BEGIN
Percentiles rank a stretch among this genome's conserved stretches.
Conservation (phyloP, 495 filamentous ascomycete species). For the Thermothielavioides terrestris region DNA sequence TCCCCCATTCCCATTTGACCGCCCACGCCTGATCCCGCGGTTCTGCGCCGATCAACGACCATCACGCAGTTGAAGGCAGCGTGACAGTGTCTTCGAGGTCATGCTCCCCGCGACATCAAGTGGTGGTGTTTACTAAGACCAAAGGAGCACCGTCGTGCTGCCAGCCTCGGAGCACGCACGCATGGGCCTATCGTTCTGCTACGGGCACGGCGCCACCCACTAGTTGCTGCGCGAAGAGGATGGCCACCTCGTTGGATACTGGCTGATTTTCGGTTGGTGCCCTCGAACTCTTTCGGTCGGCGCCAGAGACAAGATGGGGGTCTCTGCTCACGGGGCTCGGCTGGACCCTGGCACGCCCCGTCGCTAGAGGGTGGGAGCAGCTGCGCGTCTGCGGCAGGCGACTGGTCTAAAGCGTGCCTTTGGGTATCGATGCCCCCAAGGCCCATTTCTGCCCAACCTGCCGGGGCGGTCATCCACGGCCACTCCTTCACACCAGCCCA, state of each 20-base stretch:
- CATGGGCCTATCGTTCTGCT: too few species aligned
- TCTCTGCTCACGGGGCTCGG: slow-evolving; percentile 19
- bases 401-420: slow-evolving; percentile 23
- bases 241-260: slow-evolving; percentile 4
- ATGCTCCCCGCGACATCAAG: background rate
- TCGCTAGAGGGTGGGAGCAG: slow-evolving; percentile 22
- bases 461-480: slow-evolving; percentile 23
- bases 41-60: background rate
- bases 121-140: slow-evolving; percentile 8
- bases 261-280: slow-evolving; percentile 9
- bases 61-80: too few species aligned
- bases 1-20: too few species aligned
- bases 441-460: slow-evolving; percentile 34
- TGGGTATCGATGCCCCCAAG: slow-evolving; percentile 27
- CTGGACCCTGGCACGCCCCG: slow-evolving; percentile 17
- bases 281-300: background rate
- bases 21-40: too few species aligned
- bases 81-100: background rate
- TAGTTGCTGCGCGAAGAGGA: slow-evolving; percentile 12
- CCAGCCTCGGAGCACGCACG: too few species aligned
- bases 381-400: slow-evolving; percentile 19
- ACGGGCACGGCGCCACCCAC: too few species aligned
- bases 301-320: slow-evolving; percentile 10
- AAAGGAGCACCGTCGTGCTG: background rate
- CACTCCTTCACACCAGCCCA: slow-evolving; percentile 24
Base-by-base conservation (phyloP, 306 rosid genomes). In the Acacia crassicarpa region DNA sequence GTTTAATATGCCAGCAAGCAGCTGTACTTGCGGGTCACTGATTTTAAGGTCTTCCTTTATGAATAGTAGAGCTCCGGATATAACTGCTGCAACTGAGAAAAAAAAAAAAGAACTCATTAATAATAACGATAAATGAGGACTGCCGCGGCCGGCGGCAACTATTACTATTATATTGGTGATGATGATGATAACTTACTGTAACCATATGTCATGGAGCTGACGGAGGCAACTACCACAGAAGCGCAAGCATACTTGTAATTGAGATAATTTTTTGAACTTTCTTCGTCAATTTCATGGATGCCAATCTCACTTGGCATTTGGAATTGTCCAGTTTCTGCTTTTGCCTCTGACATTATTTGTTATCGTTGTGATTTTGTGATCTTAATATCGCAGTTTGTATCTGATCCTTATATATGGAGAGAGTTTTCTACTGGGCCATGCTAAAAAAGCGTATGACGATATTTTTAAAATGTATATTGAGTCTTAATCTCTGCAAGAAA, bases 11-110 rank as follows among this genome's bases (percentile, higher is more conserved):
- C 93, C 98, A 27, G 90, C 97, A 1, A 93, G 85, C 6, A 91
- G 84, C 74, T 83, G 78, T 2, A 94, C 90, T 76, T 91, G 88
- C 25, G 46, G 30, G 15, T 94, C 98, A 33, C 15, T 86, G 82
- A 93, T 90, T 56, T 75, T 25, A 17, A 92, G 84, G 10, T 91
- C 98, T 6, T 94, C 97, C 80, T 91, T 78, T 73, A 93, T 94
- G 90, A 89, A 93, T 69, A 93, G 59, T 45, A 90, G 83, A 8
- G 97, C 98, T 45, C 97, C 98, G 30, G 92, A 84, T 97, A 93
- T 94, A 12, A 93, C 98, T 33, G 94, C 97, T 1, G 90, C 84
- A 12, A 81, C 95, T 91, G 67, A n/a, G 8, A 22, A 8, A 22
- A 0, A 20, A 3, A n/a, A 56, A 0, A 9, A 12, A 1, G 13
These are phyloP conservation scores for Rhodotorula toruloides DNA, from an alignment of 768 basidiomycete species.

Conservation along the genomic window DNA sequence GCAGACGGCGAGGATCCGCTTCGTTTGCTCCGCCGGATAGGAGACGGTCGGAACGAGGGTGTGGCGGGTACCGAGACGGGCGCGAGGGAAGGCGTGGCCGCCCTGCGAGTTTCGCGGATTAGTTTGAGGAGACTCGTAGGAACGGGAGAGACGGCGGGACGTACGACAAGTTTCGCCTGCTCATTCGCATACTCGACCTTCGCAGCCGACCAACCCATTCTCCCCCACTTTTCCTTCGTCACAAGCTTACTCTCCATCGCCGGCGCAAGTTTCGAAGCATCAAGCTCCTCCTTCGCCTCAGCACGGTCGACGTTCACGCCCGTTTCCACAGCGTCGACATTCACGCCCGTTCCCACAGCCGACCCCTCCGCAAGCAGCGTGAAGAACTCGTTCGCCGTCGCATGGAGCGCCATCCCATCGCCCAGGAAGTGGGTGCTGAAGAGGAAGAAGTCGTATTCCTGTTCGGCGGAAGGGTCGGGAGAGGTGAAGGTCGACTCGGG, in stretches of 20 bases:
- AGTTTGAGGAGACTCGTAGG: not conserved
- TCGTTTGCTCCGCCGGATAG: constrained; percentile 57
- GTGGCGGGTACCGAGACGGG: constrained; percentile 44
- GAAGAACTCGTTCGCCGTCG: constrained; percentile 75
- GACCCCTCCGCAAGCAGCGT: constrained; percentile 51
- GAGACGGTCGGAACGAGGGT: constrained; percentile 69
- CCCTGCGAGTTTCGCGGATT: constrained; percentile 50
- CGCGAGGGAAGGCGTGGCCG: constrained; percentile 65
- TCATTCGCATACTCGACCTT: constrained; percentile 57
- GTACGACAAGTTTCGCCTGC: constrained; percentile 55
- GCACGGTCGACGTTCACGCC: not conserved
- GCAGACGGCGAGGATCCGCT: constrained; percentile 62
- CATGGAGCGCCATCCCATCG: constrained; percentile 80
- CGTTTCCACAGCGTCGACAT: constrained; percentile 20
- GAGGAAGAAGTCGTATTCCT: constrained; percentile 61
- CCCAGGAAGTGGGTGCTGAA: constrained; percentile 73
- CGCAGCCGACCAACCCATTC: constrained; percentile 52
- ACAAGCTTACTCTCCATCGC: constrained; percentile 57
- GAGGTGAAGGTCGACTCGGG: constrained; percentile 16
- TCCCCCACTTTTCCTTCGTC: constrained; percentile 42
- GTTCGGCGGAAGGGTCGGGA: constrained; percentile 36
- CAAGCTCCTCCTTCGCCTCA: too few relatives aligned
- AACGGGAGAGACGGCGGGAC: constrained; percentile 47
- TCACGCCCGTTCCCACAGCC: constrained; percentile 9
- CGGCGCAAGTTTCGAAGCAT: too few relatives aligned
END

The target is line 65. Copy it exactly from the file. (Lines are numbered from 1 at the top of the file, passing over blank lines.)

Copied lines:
- CGGCGCAAGTTTCGAAGCAT: too few relatives aligned